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Your Path to Recovery: Finding Sobriety Through Rehab

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It can be difficult to acknowledge that you or someone you love has a problem with drugs or alcohol. Many people struggle with addiction, but there are effective treatment options available to help. With the right support, treatment, and tools, you can begin to recover from an addiction to drugs or alcohol and achieve lasting sobriety.

Substance abuse affects millions of Americans. In 2018, around 20 million people, aged 12 and older, had some form of a substance use disorder (SUD). In addition to addiction, many people struggle with mental illness. In 2018,  47.6 million adults aged 18 and older suffered from mental illness.1

While some people struggle with SUDs, some struggle with mental health issues, and some struggle with both (also known as concurrent mental health issues), there are numerous rehab programs available that offer treatment for any or all of these challenges.2

This guide is meant to answer some of the questions you might have about the different types of treatment that are available that will address your unique situation and recovery needs.


What’s the Right Treatment Facility for Me? 

The needs of each person vary when it comes to managing SUDs and mental health conditions, so it is important to look for a treatment program that is not one-size-fits-all. There are numerous treatment programs around the country, and there are many points to examine when it comes to selecting the right program for you. Various factors that should be taken into consideration when selecting a treatment program include:

  • Location.
  • Cost.
  • Insurance coverage accepted.
  • Levels of care available.
  • Amenities.

If you’ve developed significant dependence on alcohol or certain drugs (e.g., benzodiazepines and other sedatives), it may be necessary for you to go through medical detox so that your withdrawal symptoms can be managed as safely and comfortably as possible. Medical detox provides a level of comfort during withdrawal and also helps to decrease the risk of certain withdrawal complications.3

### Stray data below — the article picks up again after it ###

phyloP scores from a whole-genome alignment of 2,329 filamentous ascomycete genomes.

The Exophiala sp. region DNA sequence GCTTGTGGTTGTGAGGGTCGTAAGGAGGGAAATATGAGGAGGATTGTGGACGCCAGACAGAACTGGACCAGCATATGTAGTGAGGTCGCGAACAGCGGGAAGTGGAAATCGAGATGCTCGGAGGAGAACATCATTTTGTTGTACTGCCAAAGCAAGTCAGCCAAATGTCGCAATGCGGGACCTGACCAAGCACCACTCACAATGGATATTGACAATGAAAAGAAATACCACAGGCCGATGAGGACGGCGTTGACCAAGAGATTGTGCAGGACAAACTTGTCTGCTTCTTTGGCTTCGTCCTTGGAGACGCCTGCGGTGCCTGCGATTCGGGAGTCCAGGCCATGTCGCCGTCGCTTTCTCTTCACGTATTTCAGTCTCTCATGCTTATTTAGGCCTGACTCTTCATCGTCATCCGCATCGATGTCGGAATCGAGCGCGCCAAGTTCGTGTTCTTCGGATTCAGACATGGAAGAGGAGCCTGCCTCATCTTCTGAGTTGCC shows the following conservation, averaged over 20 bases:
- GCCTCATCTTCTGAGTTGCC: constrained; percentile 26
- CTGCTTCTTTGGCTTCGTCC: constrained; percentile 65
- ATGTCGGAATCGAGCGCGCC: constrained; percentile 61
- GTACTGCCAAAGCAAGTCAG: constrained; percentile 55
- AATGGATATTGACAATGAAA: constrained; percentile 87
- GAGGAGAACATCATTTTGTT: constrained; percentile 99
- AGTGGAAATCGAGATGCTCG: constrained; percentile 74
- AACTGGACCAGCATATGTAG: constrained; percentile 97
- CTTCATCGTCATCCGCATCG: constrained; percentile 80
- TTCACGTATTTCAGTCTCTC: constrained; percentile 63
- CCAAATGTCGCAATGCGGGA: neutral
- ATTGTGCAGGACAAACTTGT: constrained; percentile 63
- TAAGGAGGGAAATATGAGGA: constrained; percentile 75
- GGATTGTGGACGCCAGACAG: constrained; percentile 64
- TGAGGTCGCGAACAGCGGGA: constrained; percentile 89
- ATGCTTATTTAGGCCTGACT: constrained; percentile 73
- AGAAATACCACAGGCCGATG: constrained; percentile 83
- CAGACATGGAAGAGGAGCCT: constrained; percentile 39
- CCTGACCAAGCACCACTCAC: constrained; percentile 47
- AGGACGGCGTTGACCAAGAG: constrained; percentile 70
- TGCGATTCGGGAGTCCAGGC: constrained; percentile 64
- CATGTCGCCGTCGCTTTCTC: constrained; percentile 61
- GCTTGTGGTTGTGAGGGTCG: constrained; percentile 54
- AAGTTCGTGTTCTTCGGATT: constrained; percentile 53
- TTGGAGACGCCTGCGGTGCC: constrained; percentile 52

Although opioid withdrawal may not present the same withdrawal risks as those associated with alcohol and sedatives, medical detox is also often used during early treatment for opioid use disorders (OUDs) to help manage what can often be significantly unpleasant withdrawal.3

Some programs provide detox only, so there is a chance you might have to relocate to another facility to pursue more comprehensive substance rehab. However, there are also programs that provide both detox and ongoing treatment in the same facility.

Additional factors to consider when choosing a treatment program may include whether the facilities provide the following:

  • Gender-specific programs
  • LGBTQ-friendly programs
  • Veteran and first responder programs
  • Religious or spiritual programs

Although you want to enter substance abuse treatment as soon as possible, it is important to take some time to choose the treatment center that is right for you.


What Happens During Detox? 

With professional detoxification, the goal is to manage your withdrawal in a safe, supervised way that minimizes your discomfort and decreases your risks of any medical complications. Though precise detoxification protocols and durations may vary, detox processes commonly consist of 3 important components: evaluation, stabilization, and the facilitation of additional substance abuse treatment.3

Medication is an important element of many detox protocols; detox medications may include different types of benzodiazepines or other anticonvulsant medications to prevent or manage seizures during alcohol withdrawal. People being treated for OUDs may be stabilized and maintained on medications such as buprenorphine or methadone to manage unpleasant withdrawal and strong cravings for opioids during recovery.3

Regardless of whether detox takes place in a detox-only facility or in a program that also has ongoing treatment, it is important to understand that detox and withdrawal management is only the beginning of treatment. Clearing alcohol or drugs from your body does not address the issues that lead you to addiction in the first place. Inclusive rehabilitation efforts should integrate counseling and behavioral therapy beyond the detox period to better prevent relapse and promote sustained recovery.3


Different Types of Addiction Treatment 

There are various types of addiction treatment. While many people go to a 24/7 inpatient program, others do not reside at their treatment location and instead participate in outpatient programs. More intensive levels of outpatient care include both intensive outpatient (IOP) and partial hospitalization (PHP) programs.

Inpatient Addiction Treatment 

For some patients, inpatient treatment may be the most appropriate level of care, such as for those with significant benzodiazepine or alcohol dependence. Withdrawal risks are a concern with certain substances such as these, and an inpatient treatment setting facilitates 24/7 supervision and medical intervention should withdrawal complications arise.3

Those with other medical or mental health conditions may also benefit from inpatient care to provide adequate management of these concurrent issues.  Inpatient rehab may also be recommended for people with a history of previous treatment attempts or an inability to get to an outpatient treatment program.3 While inpatient treatment can last anywhere from several days to weeks, it can also last for several months in order to provide the needed treatment.

Many inpatient treatment programs encourage 12-step group participation and incorporate Alcoholics Anonymous (AA) or Narcotics Anonymous (NA) meetings to facilitate recovery. Other programs may have similar mutual support group sessions but not necessarily those built on the 12-step mode (e.g., SMART Recovery).